Many of you know that I'm an advocate of simplicity and elegance in systems design. What, though, does that really mean?
Firstly, it emphatically does not mean leaving out systems that the client wants and can afford. If you're moving aboard a yacht but you can't give up your business activities, I will have no qualms about specifying a hefty battery bank, a nice inverter or two, a fair-sized solar array, shore power charger and associated monitoring instruments so that you can power some computers, a printer, long-range WiFi booster, LTE modem, network hubs, gadget chargers and all the other trappings of a modern shipboard office. If you tell me you're heading for the tropics and like your beer cold and your movies big, I'm not going to skimp on refrigeration, inverter or data storage capacity for the sake of "simplicity".
Simplicity also doesn't mean that I'm going to cut corners by leaving out monitoring shunts, specifying lower quality wiring, using non-marine breakers, or recommending other cost-cutting strategies. That doesn't pay off in the long term; the cost of replacing stuff that breaks prematurely is far greater than the cost of doing it right in the first place.
So what does "simplicity" mean around here?
Proven technology. Anything mission-critical should be based on robust, proven components. New technology, such as computerized distributed power nodes or networked multi-source AC generation, need to be proven over time in "early adopter" applications until the bugs are worked out.
Field repairable. Any competent technician, anywhere, should be able to fix a fault with common tools and common technical knowledge. Anything that requires a vendor-specific diagnostic tool should be viewed with caution.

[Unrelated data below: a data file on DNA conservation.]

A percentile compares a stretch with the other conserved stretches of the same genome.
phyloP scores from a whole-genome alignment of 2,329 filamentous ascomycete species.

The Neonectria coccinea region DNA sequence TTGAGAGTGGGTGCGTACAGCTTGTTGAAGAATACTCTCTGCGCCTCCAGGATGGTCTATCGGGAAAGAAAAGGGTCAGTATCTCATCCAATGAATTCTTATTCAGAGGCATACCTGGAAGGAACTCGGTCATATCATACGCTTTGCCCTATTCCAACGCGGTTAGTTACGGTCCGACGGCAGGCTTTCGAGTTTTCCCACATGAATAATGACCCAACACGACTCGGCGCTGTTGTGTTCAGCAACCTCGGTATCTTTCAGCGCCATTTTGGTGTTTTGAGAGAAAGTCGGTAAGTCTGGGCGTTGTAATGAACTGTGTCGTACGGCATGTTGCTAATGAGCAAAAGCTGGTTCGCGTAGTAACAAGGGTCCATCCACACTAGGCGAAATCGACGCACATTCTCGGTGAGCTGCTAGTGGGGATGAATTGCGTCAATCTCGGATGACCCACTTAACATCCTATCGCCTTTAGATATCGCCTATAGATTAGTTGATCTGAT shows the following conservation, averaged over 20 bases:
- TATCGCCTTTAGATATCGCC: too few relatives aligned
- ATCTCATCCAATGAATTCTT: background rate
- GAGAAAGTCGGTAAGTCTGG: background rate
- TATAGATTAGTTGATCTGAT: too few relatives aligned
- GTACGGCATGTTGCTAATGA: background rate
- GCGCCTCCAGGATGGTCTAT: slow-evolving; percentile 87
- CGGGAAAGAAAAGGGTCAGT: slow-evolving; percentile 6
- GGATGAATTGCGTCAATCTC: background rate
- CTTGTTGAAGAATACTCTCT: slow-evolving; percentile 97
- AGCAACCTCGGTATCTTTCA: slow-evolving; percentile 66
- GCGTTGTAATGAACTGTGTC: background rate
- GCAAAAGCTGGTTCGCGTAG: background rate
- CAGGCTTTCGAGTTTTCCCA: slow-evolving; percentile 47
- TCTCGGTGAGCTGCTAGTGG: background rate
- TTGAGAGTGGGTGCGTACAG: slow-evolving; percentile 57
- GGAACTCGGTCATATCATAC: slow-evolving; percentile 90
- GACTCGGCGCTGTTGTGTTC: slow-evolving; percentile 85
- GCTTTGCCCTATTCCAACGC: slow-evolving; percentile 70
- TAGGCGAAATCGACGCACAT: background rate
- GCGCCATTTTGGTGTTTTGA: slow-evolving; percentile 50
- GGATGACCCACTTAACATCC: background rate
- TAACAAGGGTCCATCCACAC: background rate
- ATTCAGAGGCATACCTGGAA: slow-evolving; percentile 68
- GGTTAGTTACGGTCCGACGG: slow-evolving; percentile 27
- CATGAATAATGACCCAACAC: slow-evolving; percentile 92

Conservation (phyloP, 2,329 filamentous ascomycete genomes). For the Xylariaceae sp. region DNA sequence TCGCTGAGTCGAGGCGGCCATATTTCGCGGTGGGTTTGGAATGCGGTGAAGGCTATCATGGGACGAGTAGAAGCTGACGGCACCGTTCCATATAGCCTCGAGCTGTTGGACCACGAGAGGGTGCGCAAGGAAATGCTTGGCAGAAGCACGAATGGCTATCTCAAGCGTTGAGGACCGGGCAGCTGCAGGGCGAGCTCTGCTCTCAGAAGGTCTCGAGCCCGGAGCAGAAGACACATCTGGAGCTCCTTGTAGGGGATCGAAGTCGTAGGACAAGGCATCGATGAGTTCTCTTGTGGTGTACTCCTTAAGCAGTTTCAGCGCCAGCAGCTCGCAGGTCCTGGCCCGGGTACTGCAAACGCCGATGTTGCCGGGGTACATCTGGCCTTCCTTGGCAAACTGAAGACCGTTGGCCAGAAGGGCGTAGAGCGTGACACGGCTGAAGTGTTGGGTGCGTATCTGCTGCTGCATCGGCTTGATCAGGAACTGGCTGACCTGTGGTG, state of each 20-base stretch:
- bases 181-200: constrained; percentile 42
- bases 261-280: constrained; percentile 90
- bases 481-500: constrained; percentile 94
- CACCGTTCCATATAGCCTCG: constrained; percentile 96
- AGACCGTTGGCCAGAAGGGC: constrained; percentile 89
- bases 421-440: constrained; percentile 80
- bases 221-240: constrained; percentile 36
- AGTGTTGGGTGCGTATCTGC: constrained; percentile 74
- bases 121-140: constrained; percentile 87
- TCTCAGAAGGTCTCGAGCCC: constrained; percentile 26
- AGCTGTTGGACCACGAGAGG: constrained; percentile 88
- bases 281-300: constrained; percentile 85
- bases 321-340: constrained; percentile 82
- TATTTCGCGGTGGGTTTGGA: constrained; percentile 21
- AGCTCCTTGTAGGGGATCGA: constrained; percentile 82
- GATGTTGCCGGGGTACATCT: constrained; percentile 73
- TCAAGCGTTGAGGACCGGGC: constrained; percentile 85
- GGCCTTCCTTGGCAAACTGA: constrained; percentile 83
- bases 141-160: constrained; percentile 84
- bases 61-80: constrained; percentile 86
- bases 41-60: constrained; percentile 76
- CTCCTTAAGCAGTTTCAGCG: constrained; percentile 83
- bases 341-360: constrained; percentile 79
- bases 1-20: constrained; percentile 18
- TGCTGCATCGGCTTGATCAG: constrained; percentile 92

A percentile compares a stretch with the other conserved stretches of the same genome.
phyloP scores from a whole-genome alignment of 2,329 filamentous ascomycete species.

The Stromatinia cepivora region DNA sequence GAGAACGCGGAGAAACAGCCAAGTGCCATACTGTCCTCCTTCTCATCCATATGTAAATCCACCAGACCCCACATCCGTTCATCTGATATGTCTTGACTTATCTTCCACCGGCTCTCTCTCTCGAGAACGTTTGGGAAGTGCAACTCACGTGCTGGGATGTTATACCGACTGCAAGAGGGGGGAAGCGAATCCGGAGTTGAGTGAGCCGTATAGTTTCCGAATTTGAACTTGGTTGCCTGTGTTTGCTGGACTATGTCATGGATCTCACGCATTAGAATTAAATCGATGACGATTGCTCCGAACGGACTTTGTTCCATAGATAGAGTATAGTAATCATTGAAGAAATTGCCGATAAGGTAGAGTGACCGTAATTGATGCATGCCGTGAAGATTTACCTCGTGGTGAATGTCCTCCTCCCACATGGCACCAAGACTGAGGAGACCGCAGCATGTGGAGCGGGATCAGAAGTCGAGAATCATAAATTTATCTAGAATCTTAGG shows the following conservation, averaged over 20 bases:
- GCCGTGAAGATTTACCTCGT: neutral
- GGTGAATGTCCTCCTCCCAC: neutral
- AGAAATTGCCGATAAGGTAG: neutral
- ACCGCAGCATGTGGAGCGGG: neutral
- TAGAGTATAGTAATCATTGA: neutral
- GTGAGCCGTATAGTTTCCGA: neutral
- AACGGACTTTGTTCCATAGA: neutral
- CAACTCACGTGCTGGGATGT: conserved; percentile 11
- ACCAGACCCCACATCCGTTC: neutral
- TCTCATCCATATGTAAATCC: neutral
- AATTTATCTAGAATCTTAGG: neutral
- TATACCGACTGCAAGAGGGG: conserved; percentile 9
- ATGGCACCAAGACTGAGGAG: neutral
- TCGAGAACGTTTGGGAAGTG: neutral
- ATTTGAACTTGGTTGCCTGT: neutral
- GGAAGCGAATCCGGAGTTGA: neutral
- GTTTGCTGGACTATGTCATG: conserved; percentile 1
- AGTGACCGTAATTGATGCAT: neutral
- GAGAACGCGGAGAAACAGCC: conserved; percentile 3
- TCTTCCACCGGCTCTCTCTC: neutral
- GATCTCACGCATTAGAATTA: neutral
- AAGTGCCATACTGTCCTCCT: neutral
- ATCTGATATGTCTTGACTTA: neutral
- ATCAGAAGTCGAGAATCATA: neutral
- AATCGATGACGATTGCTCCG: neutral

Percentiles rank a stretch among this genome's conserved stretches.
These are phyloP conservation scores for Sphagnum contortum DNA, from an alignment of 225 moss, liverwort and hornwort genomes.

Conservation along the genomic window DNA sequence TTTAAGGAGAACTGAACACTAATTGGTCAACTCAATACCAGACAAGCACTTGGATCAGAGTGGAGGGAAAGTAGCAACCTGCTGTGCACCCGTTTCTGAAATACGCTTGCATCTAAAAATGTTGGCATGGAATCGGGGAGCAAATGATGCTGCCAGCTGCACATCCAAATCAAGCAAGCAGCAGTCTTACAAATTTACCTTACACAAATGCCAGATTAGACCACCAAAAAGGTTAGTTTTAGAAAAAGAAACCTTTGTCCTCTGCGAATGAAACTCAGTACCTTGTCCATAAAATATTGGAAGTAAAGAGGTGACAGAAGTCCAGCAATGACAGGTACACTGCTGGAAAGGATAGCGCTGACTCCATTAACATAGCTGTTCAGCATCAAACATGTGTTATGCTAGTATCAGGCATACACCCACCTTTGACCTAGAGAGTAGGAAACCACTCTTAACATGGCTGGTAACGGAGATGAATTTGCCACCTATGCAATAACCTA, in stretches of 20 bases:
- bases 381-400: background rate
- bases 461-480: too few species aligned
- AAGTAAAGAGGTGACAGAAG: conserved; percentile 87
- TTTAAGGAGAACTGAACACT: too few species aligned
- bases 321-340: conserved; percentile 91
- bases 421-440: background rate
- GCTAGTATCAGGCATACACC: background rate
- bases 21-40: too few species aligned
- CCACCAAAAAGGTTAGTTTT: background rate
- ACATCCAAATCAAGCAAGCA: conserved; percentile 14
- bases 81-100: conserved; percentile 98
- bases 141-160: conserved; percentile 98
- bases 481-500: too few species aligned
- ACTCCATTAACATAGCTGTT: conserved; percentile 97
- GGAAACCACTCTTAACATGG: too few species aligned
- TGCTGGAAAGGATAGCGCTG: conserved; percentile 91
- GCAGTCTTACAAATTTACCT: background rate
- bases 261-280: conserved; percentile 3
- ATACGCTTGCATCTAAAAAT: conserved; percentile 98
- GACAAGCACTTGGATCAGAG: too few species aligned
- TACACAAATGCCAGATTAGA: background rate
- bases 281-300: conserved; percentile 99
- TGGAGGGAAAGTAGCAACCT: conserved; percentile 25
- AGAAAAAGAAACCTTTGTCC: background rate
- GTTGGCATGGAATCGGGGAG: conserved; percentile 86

Isolation of independent systems. A failure in one system should not take out unrelated systems. If a battery charger fails, you should be able to isolate it for repairs without shutting down the solar array or the house electrics. The engine should still be able to start if the main DC bus is dead. A failure of the power monitoring system had better not shut down the nav computer- or the head.
Logical architecture. The layout of the electrical, mechanical and plumbing systems should be clean, logical and organized so that the captain can look at the drawing, look at the equipment, and quickly understand each component's role in the overall design. This is as much a function of documentation as of the actual systems design. It is possible to have two identical boats, one "horrifically complex" and one "fairly simple to understand", differing only in the accuracy and clarity of the systems schematics, manuals and on-board labelling.
All necessary parts, no unnecessary ones. If you rely on a main diesel engine, then redundant, parallel plumbed water-separating first stage fuel filters and ultrafine second stage filters are not excess complexity, they're a necessary hedge against crappy fuel. On the opposite hand, if your routine AC loads can be run from one or a few stand-alone inverters when underway or at anchor, there's no need to distribute AC shorepower throughout the boat; it only needs to go to the battery charger.
Expandability. Many boats start out simple and end up as a rat's nest of wiring after a few additions to the equipment inventory. A good initial systems design includes the extra power distribution capacity and the conduit runs to allow clean, easy upgrades later on.
Avoid active solutions where passive ones are appropriate. Does your boat really need an air conditioner (and therefore a generator, and AC distribution, and ductwork, and condenser plumbing, and...) or could you solve the problem with awnings, better ventilation, less clothing, and some cabin fans? I'll design in the AC if you really do need it, but think carefully about the other options before dropping that money.
I doubt that any ten skippers will ever agree on what level of systems complexity is appropriate for a particular mission. I do believe that most skippers, at least among the ocean-going, long-term cruising crowd, would prefer a design that allows them (or local technicians) to fix anything that could break, without flying in a field service guy from halfway around the world. That's what I like to strive for: a balance that provides the feature and functionality you want, with a level of complexity that you can handle, and that will remain robust and reliable for many years. That balance will be different for each yacht; if you're in the market, it's worth thinking about where in the spectrum your own needs fall.